It's easy to get a wrong impression of Wall Street and the stock market, especially given the standard movie portrayal – the stereotype of the high-rolling, risk-taking trader profiting by fleecing well-meaning investors. As with most embellishments, there may be grains of truth underneath, yet the stereotypes are still misleading. Let's look at general traits of investors and traders to find out why.
- Investors – Investors look at the longer-term picture. They build wealth gradually through a buy-and-hold philosophy – buying what they believe are undervalued stocks and stocks of companies with solid financial fundamentals, then holding them for years. Investors are interested in the long-term health of the company and view the stocks as ownership positions.
Investors ride out variations in the stock market, rebalance their portfolio periodically to better align with changing life goals and to diversify risks, eventually shifting to more conservative investments for retirement income.
- Traders – Traders are interested in the short-term view and look at stocks as a means to short-term profits. They are generally not interested in the long-term health of the underlying company or even what the company does. They are interested only in the context of being able to predict the price and its short-term direction.
Traders are able to analyze trends and patterns and use insights into various stocks to buy and sell for profits in short timeframes. They may be position and swing traders who may hold a stock for no more than a few months, day traders who get in and out of the market daily with no overnight holdings, or scalp/flash traders who only hold stocks for minutes, or even seconds.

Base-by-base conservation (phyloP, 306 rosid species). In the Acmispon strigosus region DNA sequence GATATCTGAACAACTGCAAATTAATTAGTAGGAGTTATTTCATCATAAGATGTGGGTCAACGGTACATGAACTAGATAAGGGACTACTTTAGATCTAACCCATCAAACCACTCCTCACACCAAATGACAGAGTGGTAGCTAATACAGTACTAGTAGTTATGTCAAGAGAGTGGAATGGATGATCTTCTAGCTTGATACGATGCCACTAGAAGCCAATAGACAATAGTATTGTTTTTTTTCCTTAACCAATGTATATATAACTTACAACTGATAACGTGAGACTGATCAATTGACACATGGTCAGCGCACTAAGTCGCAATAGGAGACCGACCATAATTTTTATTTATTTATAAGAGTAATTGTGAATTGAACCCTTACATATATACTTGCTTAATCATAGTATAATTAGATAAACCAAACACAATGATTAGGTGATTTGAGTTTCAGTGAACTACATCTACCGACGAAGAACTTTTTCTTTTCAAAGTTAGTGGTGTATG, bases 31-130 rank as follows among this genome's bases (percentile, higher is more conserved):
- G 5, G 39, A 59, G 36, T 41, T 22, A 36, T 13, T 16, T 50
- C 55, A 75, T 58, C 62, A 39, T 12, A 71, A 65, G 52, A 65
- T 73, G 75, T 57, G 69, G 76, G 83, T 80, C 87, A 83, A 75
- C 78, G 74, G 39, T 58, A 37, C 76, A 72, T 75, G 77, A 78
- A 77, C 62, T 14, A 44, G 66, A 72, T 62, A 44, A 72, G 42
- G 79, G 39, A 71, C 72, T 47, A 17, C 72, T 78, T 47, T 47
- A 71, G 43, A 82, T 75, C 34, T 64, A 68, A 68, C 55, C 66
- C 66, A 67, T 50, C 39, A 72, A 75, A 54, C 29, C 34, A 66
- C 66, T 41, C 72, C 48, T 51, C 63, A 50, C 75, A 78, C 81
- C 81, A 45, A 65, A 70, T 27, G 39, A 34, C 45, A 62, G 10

Traders adjust their risks by using mechanisms like stop-loss orders (cutting losses if a stock falls to a certain price) and short selling (selling borrowed stocks, assuming the price will fall when it is time to replace them).
Ultimately, the goal of both investors and traders are the same – to build wealth. They just differ on the method.
So how does this relate to gambling? On either end of the spectrum, there is little overlap. A true investor has little in common with the gambler who plays slot machines and other pure games of chance.
However, the day trader and the professional poker player arguably have as many similarities as differences. Practitioners who don't do their homework and research, and don't have the skill and temperament to compete in the field ultimately fail, and they chalk their poor results up to bad luck. For those people, both probably consider what they do gambling at root.
Those who do their homework may see themselves as superior assessors of risk and reward and of the reactions of their fellow traders/poker players. They understand tendencies and statistics, follow principles, and can identify opportunities.
There are arguably some differences between trading and gambling. For one, the odds are more favorable in the stock market, as there is no “house” with a built-in mathematical advantage — although with the recent accusations of rigging of high frequency trading, that point is debatable.
Also, companies generally put money from investments to use in capital investment, such as developing new products, and services, while gambling money only establishes winners and losers in a zero-sum game. Those who are employed by casinos, and those who profit from lottery proceeds (such as schools in some states) may disagree.
So is stock trading little more than gambling? We think there is one point of 100% agreement – if you don't do your research and homework in either pursuit, then day trading and gambling are pretty much the same thing, resulting in consistent losses.
For people with proper skills and work ethic, a reasonable argument can be made both for and against the resemblance between successful stock trading and successful gambling. Traders are often insulted to be considered as gamblers. One wonders if gamblers are insulted to be considered as traders.